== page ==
Everybody knows that Android has been dominating the smartphone industry for some time now, in terms of sheer volume of of smartphone sales and in global market share. But when it comes to operating profits, Apple may have the last laugh, at least during the last few months.
As reported by the Wall Street Journal, Apple holds a staggering 92 percent of the total operating profits posted by the top eight phone makers in the world during the first quarter of this year. This was stated by no other than Mike Walkley, the managing director of Canaccord Genuity, a global investment and finance firm. Walkley’s estimate represents profits before interest and taxes, and is a major improvement on the 65 percent share that Apple managed during the first quarter of 2014 a year ago.
What is even more remarkable is that Apple snagged more than 90 percent of the total operating profits of the smartphone industry while accounting only for 20 percent of all units of smartphones sold across the globe.
As expected, Samsung is behind the iPhone maker, with 15 percent of all operating profits in the smartphone industry. But wait -- Apple’s 92 percent and Samsung’s 15 percent do not add up to 100 percent. What gives? As explained by Canaccord, Apple and Samsung actually grabbed more than 100 percent of the total industry profits because other phone makers either only managed to break even or posted losses during the first quarter of the year.
But one must wonder though -- how did Apple grab over 90 percent while only enjoying 20 percent of all smartphone sales. The obvious reason, of course, is that Apple sells its smartphones for much higher prices compared to other current smartphone offerings in the global market. For instance, last year Apple sold iPhones at an average selling price across the global of $624. Moreover, Apple’s profits were boosted by the its current flagship devices, the iPhone 6 and the iPhone 6 Plus, which during the holiday season became two of the biggest selling smartphones of all time. Fast forward to the first quarter of this year, Apple managed to sell 43 percent more iPhone units than it had one year ago, and at a higher price -- during this time, the average price of iPhones went from $60 to $659 (pulled up by the huge demand for the new iPhone 6 models).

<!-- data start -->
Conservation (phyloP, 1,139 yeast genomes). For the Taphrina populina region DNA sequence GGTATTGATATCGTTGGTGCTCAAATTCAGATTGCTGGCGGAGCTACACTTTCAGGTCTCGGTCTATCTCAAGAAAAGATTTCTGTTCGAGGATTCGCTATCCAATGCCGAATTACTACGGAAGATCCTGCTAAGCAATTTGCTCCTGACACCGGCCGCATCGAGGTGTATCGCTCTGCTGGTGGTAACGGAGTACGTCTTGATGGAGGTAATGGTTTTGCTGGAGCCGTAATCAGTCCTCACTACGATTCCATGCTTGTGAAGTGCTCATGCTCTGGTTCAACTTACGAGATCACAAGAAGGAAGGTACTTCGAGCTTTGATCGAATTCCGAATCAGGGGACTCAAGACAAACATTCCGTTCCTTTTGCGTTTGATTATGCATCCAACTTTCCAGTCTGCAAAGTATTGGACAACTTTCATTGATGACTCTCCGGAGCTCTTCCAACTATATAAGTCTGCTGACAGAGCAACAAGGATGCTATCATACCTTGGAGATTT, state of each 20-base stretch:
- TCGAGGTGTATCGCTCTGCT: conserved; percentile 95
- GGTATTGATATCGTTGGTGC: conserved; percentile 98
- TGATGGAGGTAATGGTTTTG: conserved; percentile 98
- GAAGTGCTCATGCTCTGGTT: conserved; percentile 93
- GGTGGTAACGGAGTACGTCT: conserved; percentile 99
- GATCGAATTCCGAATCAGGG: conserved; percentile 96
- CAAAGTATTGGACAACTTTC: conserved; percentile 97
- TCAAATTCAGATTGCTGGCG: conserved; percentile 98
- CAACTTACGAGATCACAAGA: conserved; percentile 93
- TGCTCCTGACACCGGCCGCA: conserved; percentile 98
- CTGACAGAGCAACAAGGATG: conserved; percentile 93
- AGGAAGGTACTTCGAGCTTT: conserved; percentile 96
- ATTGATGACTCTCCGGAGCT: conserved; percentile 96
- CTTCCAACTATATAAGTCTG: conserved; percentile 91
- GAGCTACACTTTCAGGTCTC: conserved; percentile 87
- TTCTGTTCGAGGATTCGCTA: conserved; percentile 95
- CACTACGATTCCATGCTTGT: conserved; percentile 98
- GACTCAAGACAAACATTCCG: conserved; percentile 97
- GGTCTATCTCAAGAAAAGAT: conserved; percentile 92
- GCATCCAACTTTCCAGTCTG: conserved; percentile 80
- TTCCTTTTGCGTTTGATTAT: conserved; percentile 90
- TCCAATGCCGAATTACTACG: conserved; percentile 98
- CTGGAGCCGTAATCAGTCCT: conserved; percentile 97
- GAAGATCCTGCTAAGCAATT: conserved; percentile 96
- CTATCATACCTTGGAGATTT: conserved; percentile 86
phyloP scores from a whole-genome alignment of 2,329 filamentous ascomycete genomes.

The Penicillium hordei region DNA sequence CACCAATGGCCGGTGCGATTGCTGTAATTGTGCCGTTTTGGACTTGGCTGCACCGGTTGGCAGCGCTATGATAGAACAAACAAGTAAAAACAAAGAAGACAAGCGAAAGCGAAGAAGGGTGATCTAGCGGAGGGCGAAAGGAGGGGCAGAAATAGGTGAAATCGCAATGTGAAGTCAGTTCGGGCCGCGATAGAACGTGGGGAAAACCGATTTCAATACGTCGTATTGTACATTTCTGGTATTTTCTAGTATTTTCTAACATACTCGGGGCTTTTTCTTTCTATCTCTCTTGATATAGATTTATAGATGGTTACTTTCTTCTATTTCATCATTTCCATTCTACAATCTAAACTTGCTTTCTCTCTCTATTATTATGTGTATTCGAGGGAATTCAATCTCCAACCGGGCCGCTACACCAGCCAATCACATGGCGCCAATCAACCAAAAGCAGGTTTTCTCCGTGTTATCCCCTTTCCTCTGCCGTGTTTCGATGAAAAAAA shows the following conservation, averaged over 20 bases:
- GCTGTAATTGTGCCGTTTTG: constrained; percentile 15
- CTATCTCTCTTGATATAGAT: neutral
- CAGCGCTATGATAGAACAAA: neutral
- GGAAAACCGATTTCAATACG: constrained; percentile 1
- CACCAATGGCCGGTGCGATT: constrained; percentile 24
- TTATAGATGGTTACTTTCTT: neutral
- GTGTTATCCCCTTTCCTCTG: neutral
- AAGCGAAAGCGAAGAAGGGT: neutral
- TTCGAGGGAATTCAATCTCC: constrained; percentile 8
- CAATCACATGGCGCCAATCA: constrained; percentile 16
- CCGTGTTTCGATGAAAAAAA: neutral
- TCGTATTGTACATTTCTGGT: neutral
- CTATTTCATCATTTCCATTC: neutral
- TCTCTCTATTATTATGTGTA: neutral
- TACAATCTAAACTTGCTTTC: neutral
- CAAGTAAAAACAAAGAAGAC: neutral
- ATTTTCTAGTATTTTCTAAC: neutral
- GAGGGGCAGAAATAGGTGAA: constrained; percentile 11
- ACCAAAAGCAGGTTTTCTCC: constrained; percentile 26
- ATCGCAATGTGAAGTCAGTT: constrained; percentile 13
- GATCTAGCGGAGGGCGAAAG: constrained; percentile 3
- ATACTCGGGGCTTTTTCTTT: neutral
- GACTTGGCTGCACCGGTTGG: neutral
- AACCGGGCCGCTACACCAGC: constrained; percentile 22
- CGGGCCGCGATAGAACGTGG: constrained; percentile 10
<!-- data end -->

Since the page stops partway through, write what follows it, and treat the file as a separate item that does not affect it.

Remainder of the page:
Another significant factor contributing to Apple’s success is that the tech giant basically just sells one type of smartphone, the iPhone. This is in contrast to Android, which features a very diverse range of models and prices. Because Apple essentially just offers one kind of smartphone, it has more freedom to command a higher price due to the fact that its product is unique in the market.
Of course, let us not forget that while Apple is enjoying great sales, its competitors are not faring so well. Its chief rival Samsung is currently suffering through dips in unit sales, operating profits, and market share.
The question for Apple now is how it can keep this up. The company is currently readying to unveil a new iPhone 6 model this year, and for sure, it is going to face some competition. But it has the momentum now, and it is definitely going to take advantage of it.
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